Every test that comes up negative eases the worries of the wheat industry, but it also makes the source of this GMO wheat a bigger mystery. Investigators are finding no trail that leads from the Oregon farm back to Monsanto’s research operation.

Across the wheat-growing areas of the Pacific Northwest, farmers and wheat dealers now are trading speculative theories about how this might have happened.

Monsanto’s chief technology officer Robert Fraley, laid out a particularly attention-grabbing scenario a few weeks ago during in a conference call with reporters. “The fact pattern indicates the strong possibility that someone intentionally introduced wheat seed containing the CP4 event into his field, sometime after that farmer initially planted it,” Fraley said, referring to Monsanto’s Roundup resistance gene

As for a motive, “there are folks who don’t like biotechnology and would use this as an opportunity to create problems,” Fraley continued. He speculated that anti-biotech activists may have stolen wheat from one of Monsanto’s field trials of GMO wheat. They could have stored this grain for a decade, then planted it in a field and waited for a farmer to discover it.

Others find Monsanto’s theory dubious, or “a stretch,” as , a wheat breeder at Oregon State, puts it.

Zemetra thinks an ordinary mistake is more likely: that somebody involved in Monsanto’s GMO wheat trials just happened to misplace a bag of wheat at some point. “Or you have a bag that gets mislabeled and gets put on the shelf and just sits there,” he says.

In this scenario, somewhere along the way someone picks up that bag and treats it like normal, conventional wheat seed. Some goes to that farm. Maybe the amount of GMO wheat is so small that tests now miss it.

Zemetra admits that his scenario isn’t exactly convincing, either. But he’s heard nothing better.

Bernadette Juarez, an official with the USDA’s Animal and Plant Health Inspection Service who is in charge of the investigation, says the agency is now analyzing the genetic makeup of the GMO wheat, to figure out exactly which genetic variety of wheat it is. This will be a clue to its source; it should pinpoint, for instance, which of Monsanto’s many different field trials involved that variety.

Maybe investigators will be able to pick up a trail of rogue wheat leading from one of those trials to the farm in eastern Oregon. If not, the case may remain a mystery.

Center For Food Safety Launches Class Action Suit Against Monsanto

GMO Contaminated Wheat FieldsYou probably read the news that the U.S. Department of Agriculture (USDA) recently announced that unapproved, genetically engineered (GE) wheat was found contaminating an Oregon farmer’s field.  The GE wheat, known as Roundup Ready, was developed by the Monsanto Company to withstand direct application of Roundup (glyphosate) herbicide, and was never approved for sale.

The discovery of unapproved Roundup Ready wheat in a farmer’s field in Oregon, years after Monsanto terminated field testing, is just the latest example of Monsanto’s inability to keep their engineered genes under control.  Until Monsanto and USDA begin to take gene flow from field tests more seriously, we can expect GE contamination to continue to cause havoc.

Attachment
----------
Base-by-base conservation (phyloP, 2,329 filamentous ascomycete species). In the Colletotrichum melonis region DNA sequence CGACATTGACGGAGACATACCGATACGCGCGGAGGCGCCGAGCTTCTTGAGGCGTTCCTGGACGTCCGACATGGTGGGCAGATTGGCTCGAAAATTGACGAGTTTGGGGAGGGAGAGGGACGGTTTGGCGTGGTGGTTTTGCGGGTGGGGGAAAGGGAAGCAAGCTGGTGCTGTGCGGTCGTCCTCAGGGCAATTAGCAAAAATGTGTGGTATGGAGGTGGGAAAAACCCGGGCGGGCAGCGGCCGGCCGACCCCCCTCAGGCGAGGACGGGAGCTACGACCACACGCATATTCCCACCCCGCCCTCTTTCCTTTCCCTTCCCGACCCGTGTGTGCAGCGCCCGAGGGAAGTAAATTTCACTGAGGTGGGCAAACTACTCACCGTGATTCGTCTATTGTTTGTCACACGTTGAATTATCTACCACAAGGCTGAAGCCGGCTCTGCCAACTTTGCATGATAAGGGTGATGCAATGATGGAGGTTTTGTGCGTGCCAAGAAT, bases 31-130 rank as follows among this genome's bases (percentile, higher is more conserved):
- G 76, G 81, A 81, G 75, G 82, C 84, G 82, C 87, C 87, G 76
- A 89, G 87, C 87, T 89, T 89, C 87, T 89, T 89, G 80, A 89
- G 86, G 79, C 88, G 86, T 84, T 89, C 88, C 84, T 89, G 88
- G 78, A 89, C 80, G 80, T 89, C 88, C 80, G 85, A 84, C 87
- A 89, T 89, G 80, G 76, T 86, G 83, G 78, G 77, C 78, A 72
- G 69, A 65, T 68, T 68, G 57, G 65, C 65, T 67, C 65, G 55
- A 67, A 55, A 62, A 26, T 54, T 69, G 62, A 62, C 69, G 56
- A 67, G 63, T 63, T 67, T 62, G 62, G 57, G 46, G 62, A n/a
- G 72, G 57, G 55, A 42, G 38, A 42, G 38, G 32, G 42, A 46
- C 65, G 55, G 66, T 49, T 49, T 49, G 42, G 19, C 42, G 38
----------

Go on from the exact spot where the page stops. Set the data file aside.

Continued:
CFS is not standing idly by hoping Monsanto and USDA do the right thing. We are taking action. Center for Food Safety and Pacific Northwest wheat farmers have filed a class action lawsuit against Monsanto. Center for Food Safety and Pacific Northwest wheat farmers are representing the broad class of farmers affected by this contamination, seeking monetary compensation for farmers who have lost export markets, and forcing Monsanto to take measures to clean up the contamination and ensure it never happens again.

This is a pivotal moment for the food movement, and we can’t do this work without your support! Together we can stand up to Monsanto and hold them accountable.

As we’ve warned for over a decade, GE crops simply can’t be controlled once they’re released into the environment. Past transgenic contamination episodes involving GE corn and GE rice triggered over $1 billion in losses and economic hardship to farmers, and recalls of food products containing illegal GE corn. CFS has been there every time, fighting in the courts, in the halls of Congress, and in communities to protect our food, our farms, and our environment from these risky GE crops.

With your support, we’ve been working to hold biotech companies like Monsanto accountable and tighten regulations over their experimental GE crop field trials for over a decade. And we’ve had a lot of successes — like our past litigation over similar field trials in Oregon and Hawaii for other GE crops in which we won substantial victories over USDA and industry for their field trial abuses and failures. Because of this litigation, we now have the legal ability to challenge the legality of field trials, and USDA can no longer ignore their environmental and socioeconomic impacts. We’ve even forced USDA to publicly admit new field trial contamination incidents, like this one, that they otherwise tried to keep secret.

We can do so much more, but we need your help to succeed. Please make a donation to support our groundbreaking work today!